Please tell us a little bit about yourself and your role with the development of Disrupt.
I am Lekë Dobruna. A 20 year old student based in Kosovo. I am also the one-man team behind Disrupt, handling everything that the development requires, from programming to designing.
How did you get started in developing PC games?
I have been developing software for quite some time but I was always attracted by the idea of game development, mainly due to the inspiring people in the industry. So I started researching until I felt I was ready to start developing an actual game. Which happens to be Disrupt, my first project.
Where did the idea for Disrupt come from?
At the time that I started the project, Watch Dogs had grabbed everyone’s attention with it’s hacking concept. And it definitely grabbed mine too. Me being also a long-time fan of Uplink, put those two together and the idea of Disrupt came out.
What are some of the successes and failures you learned from in developing Disrupt?
It’s hard to say since I haven’t finished the development yet. But I can say that I’ve really grown out of the experience. I’ve been learning new things every day, varying from the technical aspects of game development to the business side, and everything in between and beyond. However I do think that failures are somewhat an important factor in this aswell, since that’s one of the ways you can grow out and become experienced in it. You have to iterate until you’ve reached your goals and learned the process of it.
In its current form, how close is Disrupt to your initial vision?
Interesting enough, I first envisioned Disrupt as a hacking MMO. However the tough and rough realization hit me that making an MMO as my first game would definitely be a bad mistake, financially and technically. Apart from that, I believe that Disrupt fits my idea of a hacking game perfectly. The player needs to have a certain power and freedom and I believe I’m going towards that direction pretty well.
Some devs admitted their games were too hard upon release because they became experts as they developed the game. Talk about setting the difficulty levels for Disrupt and if you faced a similar challenge.
The developer is the worst player and the only way to avoid that is to have a tester team to go through the levels and give you, the developer, the feedback. Regarding Disrupt, I haven’t yet reached the stage where I need the difficulty feedback yet, but once I am there, I need to be selective on picking external people on it, people that can be harsh if they need to because that’s the feedback that a developer needs.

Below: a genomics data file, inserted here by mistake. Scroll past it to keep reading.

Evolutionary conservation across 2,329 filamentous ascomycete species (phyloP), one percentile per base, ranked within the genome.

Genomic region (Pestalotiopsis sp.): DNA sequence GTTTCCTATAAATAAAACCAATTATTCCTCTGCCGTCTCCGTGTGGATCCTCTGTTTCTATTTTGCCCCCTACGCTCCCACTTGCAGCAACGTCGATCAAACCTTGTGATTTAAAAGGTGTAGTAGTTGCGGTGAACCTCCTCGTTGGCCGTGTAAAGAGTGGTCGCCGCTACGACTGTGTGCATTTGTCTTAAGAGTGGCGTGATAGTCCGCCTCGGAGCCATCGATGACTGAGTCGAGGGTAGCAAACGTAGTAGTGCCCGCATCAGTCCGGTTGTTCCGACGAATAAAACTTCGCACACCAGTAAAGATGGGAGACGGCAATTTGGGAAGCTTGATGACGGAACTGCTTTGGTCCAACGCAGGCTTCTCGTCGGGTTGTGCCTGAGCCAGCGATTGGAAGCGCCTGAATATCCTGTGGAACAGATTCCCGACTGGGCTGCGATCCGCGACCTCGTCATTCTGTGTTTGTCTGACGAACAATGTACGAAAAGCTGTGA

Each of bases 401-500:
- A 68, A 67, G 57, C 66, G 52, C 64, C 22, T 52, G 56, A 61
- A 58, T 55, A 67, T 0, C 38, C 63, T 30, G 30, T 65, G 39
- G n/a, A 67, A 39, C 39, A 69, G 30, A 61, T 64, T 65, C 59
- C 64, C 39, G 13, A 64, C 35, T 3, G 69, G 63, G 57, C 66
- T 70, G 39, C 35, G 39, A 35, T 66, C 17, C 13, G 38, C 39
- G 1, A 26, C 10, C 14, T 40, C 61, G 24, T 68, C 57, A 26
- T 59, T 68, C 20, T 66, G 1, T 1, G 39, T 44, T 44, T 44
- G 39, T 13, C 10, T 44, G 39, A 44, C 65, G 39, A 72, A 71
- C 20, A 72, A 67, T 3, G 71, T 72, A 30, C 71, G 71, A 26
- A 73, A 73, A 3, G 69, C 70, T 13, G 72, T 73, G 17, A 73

Were there any challenges you faced in ensuring Disrupt would run on the various PC system configurations?
It is always a challenge to ensure that the game runs on various configurations, but it is definitely doable. Thankfully Disrupt doesn’t require a high-end PC configuration so I’m very happy about that, it has made the development easier in this aspect.
Please talk about developing the art style, level design and music for Disrupt.
Thankfully Disrupt is more of a text-based game, so art isn’t the main factor that the player is looking for, but of course there still needs to be a degree of visual representation on the game. This is why I decided to go with a simplistic, clean and smooth look, something which a lot of people have noticed and approved.
The music has some sort of importance in this type of game because it can entice entire range of emotions, emotions which you need to compensate for the lack of intense graphical situations. I’ve had some great people show their interest in helping out with the music so I’m very excited about it.
And last, the level design. It is one of the most challenging things in a game like this so I’ve been doing a lot of iterations to achieve a good balance between different functions in the game. I believe I’ll be doing more and more of it until I reach the level where I’m pleased and believe that the players will certainly enjoy it.
Outside of creating the game itself, what is the toughest aspect of being an indie developer?
Probably getting the word out for your games and making them visible for the press and players. But if the developer has set their goals properly and are prepared, both technically and mentally, every obstacle can be passed.